The Seven Seas by Rudyard Kipling (1896)

To enjoy Kipling’s poetry you have to accept the convention of the ballad. You have to accept that not all poetry has to be sensitive and spiritual. Not all poetry is about the poet’s soul, or superior perceptions or feelings.

Some poetry, and the ballad in particular, is designed to be objective, to tell stories about fictional characters, to have an immediate impact, to be closer in some ways to the short story; to tell a tale and impress moral messages, and is designed to the widest possible audience.

Kipling comes squarely out of this tradition, a tradition that goes back to the Border Ballads, to Percy’s Reliques, via the long, moralising narrative poems of the 18th century, which continued to be written in the Victorian period, but are little read today.

The Seven Seas was Kipling’s first poetry collection since the smash-hit Barrack Room Ballads of 1892. It’s divided into two sections:

  • numbers 26 to 43 are new Barrack Room Ballads, a continuation of the jaunty cockney style he had copied from the immensely popular music halls of his day, all dropped aitches and ave-a-banana rhythms
  • numbers 1 to 25 are freestanding poems, all linked by the ideas of the Sea and – more or less explicitly – the British Empire

‘A Song of the English’ is the longest poem, at around 20 pages – in fact a sequence of often quite short poems powerfully evoking the experience of Empire through a series of poems on English seafarers, the casualties of imperialist expansion, and the exotic and far-flung capitals of the British Empire. The overall effect is awe-inspiring. It is quite dazzling to realise just how large the Empire was, just how far its extent reached.

There are two long dramatic monologues in the style of Robert Browning:

  • McAndrews’ Hymn, where McAndrew is chief engineer on a merchant ship, in love with his gleaming engines and his Presbyterian work ethic
  • The Mary Gloster, a variation on the theme of the novel Captains Courageous where a successful businessman tells his story to his wayward and effete son – with a dramatic twist in the tail!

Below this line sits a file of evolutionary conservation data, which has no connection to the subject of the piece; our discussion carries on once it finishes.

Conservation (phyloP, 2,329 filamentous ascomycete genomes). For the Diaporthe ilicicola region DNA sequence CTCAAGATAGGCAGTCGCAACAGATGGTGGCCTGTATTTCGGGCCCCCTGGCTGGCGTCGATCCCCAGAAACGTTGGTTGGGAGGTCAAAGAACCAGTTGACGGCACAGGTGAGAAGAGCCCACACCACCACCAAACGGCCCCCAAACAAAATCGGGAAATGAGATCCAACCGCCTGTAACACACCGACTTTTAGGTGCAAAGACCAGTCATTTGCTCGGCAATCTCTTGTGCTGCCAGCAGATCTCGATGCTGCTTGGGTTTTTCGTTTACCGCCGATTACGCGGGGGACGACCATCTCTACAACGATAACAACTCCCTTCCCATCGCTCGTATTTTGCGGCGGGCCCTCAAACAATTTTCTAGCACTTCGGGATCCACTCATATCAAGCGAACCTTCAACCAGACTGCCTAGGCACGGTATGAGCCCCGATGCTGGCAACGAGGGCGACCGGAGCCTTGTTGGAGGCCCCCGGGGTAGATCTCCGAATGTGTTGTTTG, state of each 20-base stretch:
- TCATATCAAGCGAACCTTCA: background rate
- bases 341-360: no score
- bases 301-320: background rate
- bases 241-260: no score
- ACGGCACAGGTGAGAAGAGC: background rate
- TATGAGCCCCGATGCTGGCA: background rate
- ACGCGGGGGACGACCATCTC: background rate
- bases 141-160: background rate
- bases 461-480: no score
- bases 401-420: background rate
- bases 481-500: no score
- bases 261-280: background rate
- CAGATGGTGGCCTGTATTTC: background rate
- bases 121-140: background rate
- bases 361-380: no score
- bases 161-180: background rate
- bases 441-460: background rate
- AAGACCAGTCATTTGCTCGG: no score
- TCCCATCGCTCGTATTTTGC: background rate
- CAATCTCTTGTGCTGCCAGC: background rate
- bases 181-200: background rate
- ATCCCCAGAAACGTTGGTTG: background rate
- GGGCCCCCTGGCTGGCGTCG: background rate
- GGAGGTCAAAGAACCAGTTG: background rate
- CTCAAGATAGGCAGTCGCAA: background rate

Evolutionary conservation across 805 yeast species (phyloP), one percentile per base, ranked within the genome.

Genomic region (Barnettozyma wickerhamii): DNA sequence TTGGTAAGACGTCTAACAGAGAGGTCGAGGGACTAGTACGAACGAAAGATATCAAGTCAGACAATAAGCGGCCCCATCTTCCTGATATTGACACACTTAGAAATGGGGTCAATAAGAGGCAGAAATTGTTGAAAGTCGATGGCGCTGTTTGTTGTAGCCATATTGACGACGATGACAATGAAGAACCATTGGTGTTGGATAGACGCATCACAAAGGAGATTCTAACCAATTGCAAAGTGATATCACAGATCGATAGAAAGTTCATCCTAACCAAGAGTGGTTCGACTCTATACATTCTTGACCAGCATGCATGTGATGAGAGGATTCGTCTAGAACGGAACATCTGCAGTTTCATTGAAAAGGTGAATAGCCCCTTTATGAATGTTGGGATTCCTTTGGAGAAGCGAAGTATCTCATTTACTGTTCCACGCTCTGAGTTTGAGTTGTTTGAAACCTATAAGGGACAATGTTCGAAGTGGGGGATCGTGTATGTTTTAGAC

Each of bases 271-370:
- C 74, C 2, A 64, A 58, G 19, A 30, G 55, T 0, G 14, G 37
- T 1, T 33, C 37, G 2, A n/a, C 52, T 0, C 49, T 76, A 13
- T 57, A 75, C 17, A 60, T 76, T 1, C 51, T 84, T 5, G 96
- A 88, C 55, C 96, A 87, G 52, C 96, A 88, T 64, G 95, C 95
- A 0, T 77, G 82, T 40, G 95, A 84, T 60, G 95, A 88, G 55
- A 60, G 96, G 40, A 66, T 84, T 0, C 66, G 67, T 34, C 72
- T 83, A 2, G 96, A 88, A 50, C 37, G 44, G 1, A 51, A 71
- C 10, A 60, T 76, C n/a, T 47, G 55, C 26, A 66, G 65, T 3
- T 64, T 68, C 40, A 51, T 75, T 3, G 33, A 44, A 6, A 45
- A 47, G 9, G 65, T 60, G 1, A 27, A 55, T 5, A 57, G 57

The final piece in the whole book, the Envoi, epitomises the ballad format, the brisk confidence, the lack of innerness, combined with lines and phrases of real poetic power, which comprise the Kipling effect.


When Earth’s last picture is painted, and the tubes are twisted and dried,
When the oldest colours have faded, and the youngest critic has died,
We shall rest, and, faith, we shall need it — lie down for an æon or two,
Till the Master of All Good Workmen shall set us to work anew!

And those that were good shall be happy: they shall sit in a golden chair;
They shall splash at a ten-league canvas with brushes of comets’ hair;
They shall find real saints to draw from — Magdalene, Peter, and Paul;
They shall work for an age at a sitting and never be tired at all!

And only the Master shall praise us, and only the Master shall blame;
And no one shall work for money, and no one shall work for fame;
But each for the joy of the working, and each, in his separate star,
Shall draw the Thing as he sees It for the God of Things as They Are!

Related links

Other Kipling reviews

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